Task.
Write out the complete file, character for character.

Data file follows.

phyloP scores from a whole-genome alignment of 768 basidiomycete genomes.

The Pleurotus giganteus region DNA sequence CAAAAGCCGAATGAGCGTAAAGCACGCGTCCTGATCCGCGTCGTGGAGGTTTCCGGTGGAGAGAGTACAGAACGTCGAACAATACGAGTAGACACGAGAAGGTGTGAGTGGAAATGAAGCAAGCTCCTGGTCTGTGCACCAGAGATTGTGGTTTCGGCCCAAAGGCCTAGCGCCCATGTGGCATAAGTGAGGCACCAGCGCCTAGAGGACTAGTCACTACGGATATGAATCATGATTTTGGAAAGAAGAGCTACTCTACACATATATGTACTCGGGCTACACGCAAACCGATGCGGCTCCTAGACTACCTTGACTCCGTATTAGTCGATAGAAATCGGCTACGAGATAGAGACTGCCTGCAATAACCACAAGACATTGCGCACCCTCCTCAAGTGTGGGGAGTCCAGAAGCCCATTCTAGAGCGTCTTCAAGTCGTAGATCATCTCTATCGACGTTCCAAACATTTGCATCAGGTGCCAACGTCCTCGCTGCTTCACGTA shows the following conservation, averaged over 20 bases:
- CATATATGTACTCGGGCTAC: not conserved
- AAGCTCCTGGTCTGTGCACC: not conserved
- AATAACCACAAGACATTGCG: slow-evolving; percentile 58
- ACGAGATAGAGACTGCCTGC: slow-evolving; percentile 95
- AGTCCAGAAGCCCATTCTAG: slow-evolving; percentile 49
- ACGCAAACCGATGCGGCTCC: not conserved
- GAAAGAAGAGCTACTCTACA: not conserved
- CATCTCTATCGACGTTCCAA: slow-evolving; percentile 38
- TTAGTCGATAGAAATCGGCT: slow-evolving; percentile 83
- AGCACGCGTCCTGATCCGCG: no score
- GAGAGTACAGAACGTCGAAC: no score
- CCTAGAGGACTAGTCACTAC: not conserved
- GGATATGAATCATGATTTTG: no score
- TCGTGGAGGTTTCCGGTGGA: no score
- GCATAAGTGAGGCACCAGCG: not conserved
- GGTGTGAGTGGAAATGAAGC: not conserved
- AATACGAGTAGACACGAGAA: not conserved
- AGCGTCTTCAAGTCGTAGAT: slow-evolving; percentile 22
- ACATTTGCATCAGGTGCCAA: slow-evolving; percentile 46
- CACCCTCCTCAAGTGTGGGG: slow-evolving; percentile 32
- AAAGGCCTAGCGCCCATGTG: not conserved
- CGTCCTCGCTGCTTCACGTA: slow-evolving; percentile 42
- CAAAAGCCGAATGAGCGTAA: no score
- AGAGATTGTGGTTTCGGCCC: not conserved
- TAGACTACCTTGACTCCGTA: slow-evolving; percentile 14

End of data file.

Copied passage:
phyloP scores from a whole-genome alignment of 768 basidiomycete genomes.

The Pleurotus giganteus region DNA sequence CAAAAGCCGAATGAGCGTAAAGCACGCGTCCTGATCCGCGTCGTGGAGGTTTCCGGTGGAGAGAGTACAGAACGTCGAACAATACGAGTAGACACGAGAAGGTGTGAGTGGAAATGAAGCAAGCTCCTGGTCTGTGCACCAGAGATTGTGGTTTCGGCCCAAAGGCCTAGCGCCCATGTGGCATAAGTGAGGCACCAGCGCCTAGAGGACTAGTCACTACGGATATGAATCATGATTTTGGAAAGAAGAGCTACTCTACACATATATGTACTCGGGCTACACGCAAACCGATGCGGCTCCTAGACTACCTTGACTCCGTATTAGTCGATAGAAATCGGCTACGAGATAGAGACTGCCTGCAATAACCACAAGACATTGCGCACCCTCCTCAAGTGTGGGGAGTCCAGAAGCCCATTCTAGAGCGTCTTCAAGTCGTAGATCATCTCTATCGACGTTCCAAACATTTGCATCAGGTGCCAACGTCCTCGCTGCTTCACGTA shows the following conservation, averaged over 20 bases:
- CATATATGTACTCGGGCTAC: not conserved
- AAGCTCCTGGTCTGTGCACC: not conserved
- AATAACCACAAGACATTGCG: slow-evolving; percentile 58
- ACGAGATAGAGACTGCCTGC: slow-evolving; percentile 95
- AGTCCAGAAGCCCATTCTAG: slow-evolving; percentile 49
- ACGCAAACCGATGCGGCTCC: not conserved
- GAAAGAAGAGCTACTCTACA: not conserved
- CATCTCTATCGACGTTCCAA: slow-evolving; percentile 38
- TTAGTCGATAGAAATCGGCT: slow-evolving; percentile 83
- AGCACGCGTCCTGATCCGCG: no score
- GAGAGTACAGAACGTCGAAC: no score
- CCTAGAGGACTAGTCACTAC: not conserved
- GGATATGAATCATGATTTTG: no score
- TCGTGGAGGTTTCCGGTGGA: no score
- GCATAAGTGAGGCACCAGCG: not conserved
- GGTGTGAGTGGAAATGAAGC: not conserved
- AATACGAGTAGACACGAGAA: not conserved
- AGCGTCTTCAAGTCGTAGAT: slow-evolving; percentile 22
- ACATTTGCATCAGGTGCCAA: slow-evolving; percentile 46
- CACCCTCCTCAAGTGTGGGG: slow-evolving; percentile 32
- AAAGGCCTAGCGCCCATGTG: not conserved
- CGTCCTCGCTGCTTCACGTA: slow-evolving; percentile 42
- CAAAAGCCGAATGAGCGTAA: no score
- AGAGATTGTGGTTTCGGCCC: not conserved
- TAGACTACCTTGACTCCGTA: slow-evolving; percentile 14